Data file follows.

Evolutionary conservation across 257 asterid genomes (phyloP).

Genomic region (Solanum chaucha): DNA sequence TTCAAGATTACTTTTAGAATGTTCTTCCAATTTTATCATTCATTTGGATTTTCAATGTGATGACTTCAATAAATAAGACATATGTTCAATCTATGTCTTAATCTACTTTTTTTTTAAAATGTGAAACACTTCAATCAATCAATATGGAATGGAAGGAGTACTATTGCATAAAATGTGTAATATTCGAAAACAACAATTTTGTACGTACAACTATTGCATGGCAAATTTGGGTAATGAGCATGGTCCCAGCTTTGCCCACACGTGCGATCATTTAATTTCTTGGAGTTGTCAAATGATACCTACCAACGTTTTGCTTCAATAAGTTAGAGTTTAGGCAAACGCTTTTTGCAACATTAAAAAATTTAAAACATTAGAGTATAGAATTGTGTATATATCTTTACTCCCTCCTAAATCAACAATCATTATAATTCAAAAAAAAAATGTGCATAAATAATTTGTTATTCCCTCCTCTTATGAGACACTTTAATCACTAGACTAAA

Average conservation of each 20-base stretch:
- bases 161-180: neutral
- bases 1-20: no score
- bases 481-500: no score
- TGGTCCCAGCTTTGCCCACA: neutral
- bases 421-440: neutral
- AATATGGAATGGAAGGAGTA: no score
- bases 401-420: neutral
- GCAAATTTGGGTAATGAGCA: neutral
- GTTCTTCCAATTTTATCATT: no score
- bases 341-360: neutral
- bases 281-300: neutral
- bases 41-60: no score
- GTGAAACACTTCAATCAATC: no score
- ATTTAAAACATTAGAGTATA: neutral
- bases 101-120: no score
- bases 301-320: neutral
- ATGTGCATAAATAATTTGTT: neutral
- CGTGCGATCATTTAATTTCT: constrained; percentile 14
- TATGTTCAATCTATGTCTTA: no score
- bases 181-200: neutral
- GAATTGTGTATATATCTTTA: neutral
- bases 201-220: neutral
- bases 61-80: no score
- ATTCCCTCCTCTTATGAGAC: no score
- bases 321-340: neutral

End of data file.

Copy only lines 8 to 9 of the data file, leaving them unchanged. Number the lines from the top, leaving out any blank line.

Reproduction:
- bases 421-440: neutral
- AATATGGAATGGAAGGAGTA: no score